Call for papers: dossier - Norse Myths in the Artistic Reception, Scandia 4, 2021.



Call for papers: dossier - Norse Myths in the Artistic Reception, Scandia 4, 2021. 

Norse myths represent one of the greatest cultural legacies from ancient Scandinavia. Throughout history, they have been perpetuated, re-signified and transformed by a great variety of artistic means, from their use on doors of Churches in the Middle Ages to modern depictions in today’s media. Some of our contemporary interpretations of such myths depend, to a greater extent, on different images that have been created in the past. 

We invite researchers to present proposals on any of the different supporting materials, techniques and artistic means, from the period that dates back to the Viking Age up to the present day. The Medieval period produced several artifacts and works of material culture that establish some relations between image and orality in myths, such as pendants, tapestries and sculptures, while spaces of Christianity reveal moments of hybridization and religious interpretations (in Church doors, for instance). After the 16th century, many publications and manuscripts started to present a close relationship between text and image, eliciting various situations in which these myths were used as part of ideologies of identity and antiquarianism. After the Nordic Renaissance, images of these myths were frequently and intensively used, becoming one of the main means of expression of Romantic Nationalism in several European countries (K. Ljøgodt, “Northern Gods in Marble", 2012), that were presented in great paintings, public sculptures, theatrical productions, dramas and operas. The 19th century was fundamental for the modern definition of certain iconic categories regarding mythology, a topic that is still full of investigative possibilities, especially for Scandinavism (T. van Gerven, Scandinavism overlapping and competing identities in the Nordic world, 2020). Later, other types of media tried to further popularize Norse narratives, such as comics, cinema and electronic games.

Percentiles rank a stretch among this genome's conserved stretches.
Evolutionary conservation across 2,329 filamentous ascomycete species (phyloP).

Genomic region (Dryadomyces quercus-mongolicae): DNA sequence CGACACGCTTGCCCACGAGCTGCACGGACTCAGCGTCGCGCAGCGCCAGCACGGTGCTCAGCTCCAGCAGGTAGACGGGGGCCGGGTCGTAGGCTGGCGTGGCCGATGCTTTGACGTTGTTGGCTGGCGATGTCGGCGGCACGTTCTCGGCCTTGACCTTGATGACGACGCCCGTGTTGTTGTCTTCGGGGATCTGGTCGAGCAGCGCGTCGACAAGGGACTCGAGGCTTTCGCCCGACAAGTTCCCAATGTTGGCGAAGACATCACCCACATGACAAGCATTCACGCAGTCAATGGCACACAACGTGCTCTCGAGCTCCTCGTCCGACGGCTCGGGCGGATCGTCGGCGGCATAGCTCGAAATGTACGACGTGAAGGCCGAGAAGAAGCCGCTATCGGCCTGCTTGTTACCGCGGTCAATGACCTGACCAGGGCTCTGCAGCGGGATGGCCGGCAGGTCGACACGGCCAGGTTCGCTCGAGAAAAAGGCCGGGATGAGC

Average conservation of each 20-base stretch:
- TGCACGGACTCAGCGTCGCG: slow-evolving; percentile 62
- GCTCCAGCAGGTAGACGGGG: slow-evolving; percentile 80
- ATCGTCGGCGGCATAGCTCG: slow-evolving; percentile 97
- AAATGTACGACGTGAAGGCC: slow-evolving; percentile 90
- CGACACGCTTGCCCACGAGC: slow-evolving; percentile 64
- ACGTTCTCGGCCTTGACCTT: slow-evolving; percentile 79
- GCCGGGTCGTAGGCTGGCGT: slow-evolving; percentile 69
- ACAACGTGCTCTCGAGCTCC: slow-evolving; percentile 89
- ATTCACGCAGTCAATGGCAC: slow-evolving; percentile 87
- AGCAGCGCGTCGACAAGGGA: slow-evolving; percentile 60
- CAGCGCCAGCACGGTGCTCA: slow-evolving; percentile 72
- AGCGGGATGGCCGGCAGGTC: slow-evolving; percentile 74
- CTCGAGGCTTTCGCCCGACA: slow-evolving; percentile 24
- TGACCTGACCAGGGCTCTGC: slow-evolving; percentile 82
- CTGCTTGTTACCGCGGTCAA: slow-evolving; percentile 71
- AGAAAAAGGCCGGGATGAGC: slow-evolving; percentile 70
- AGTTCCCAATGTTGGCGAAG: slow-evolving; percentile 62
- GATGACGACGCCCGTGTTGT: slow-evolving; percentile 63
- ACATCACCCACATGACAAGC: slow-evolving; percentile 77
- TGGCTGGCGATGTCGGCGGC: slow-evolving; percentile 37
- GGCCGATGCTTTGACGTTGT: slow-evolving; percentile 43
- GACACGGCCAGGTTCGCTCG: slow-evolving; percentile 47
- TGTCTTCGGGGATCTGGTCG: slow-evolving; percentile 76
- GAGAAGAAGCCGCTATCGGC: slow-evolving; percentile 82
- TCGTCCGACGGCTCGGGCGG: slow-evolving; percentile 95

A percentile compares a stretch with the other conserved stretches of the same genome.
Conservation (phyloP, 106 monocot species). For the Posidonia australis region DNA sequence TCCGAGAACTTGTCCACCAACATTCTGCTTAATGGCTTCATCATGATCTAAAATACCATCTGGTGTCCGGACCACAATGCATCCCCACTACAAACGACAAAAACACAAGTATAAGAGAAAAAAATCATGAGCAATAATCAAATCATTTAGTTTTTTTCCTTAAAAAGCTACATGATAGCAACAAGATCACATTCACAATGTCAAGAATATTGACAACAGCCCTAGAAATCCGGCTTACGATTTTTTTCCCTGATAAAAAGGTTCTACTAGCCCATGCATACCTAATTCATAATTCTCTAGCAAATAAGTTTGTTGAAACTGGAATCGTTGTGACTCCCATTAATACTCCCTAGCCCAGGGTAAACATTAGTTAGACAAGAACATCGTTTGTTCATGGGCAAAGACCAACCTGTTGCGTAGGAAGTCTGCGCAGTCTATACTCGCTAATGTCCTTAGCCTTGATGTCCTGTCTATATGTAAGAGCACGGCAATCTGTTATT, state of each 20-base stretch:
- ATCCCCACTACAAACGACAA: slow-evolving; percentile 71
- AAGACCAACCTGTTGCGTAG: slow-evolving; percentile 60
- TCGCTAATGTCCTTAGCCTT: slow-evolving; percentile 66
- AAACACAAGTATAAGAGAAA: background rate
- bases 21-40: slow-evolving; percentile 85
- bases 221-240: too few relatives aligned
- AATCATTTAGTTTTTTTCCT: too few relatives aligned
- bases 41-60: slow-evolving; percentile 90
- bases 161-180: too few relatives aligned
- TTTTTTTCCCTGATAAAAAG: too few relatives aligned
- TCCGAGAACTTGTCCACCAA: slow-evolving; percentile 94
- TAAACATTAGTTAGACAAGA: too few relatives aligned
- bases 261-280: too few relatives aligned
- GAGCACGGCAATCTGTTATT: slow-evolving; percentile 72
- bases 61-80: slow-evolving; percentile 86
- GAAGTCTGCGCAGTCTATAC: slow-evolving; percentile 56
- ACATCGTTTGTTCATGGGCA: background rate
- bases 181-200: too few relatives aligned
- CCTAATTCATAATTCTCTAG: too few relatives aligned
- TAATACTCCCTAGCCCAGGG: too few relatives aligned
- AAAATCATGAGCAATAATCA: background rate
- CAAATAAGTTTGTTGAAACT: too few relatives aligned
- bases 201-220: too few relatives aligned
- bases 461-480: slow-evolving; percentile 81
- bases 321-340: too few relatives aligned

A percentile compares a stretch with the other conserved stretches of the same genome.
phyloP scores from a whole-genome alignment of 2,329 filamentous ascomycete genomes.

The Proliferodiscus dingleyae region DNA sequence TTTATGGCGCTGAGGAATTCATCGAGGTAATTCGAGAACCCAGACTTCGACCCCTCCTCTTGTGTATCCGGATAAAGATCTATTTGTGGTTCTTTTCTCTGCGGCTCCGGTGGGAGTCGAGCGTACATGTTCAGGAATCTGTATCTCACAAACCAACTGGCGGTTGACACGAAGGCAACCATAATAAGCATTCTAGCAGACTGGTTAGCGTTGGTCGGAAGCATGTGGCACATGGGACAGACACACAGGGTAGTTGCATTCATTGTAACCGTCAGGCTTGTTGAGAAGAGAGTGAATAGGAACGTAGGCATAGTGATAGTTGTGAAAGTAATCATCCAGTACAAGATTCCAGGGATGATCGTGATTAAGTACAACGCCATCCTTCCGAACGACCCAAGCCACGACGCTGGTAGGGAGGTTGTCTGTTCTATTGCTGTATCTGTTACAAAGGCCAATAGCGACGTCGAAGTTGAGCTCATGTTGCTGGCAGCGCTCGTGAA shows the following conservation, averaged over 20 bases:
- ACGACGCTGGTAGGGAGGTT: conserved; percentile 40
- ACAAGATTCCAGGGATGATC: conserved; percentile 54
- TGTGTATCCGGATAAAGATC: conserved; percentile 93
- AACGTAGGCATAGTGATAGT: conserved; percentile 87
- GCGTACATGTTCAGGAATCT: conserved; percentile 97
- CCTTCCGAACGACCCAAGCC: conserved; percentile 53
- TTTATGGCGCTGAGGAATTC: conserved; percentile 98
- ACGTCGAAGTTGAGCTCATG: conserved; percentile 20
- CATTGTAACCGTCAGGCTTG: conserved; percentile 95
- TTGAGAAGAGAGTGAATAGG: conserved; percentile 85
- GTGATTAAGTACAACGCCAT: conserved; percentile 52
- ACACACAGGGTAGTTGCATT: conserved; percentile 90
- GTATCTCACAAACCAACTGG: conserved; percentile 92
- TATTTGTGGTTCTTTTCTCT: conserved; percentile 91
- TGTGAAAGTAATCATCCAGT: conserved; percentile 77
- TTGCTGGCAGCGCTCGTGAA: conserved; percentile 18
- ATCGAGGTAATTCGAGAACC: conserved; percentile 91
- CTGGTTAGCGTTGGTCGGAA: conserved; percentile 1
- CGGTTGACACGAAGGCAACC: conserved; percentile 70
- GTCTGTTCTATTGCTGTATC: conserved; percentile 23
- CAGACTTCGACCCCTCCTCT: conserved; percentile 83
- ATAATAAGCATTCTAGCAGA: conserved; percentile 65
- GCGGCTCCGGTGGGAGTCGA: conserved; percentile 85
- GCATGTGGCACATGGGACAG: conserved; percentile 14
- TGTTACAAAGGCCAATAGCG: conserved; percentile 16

Although some major publications have brought several analytical proposals (such as The Pre-Christian Religions of the North: Research and Reception, vol. 1 and 2, 2018), the study of the artistic reception of Norse myths is still a field calling out for new investigations and proposals. We invite the proponents to bring perspectives involving both reception studies and iconographic perspectives, theories of visual culture or artistic analysis methodologies. 

The deadline for submissions is July 31, 2021, and they must be done via the website:

The dossier will be organized by Professor Johnni Langer (UFPB/NEVE).

Scandia Journal will also accept articles not dealing with this dossier’s subject matter for inclusion in the free section (the deadline is the same).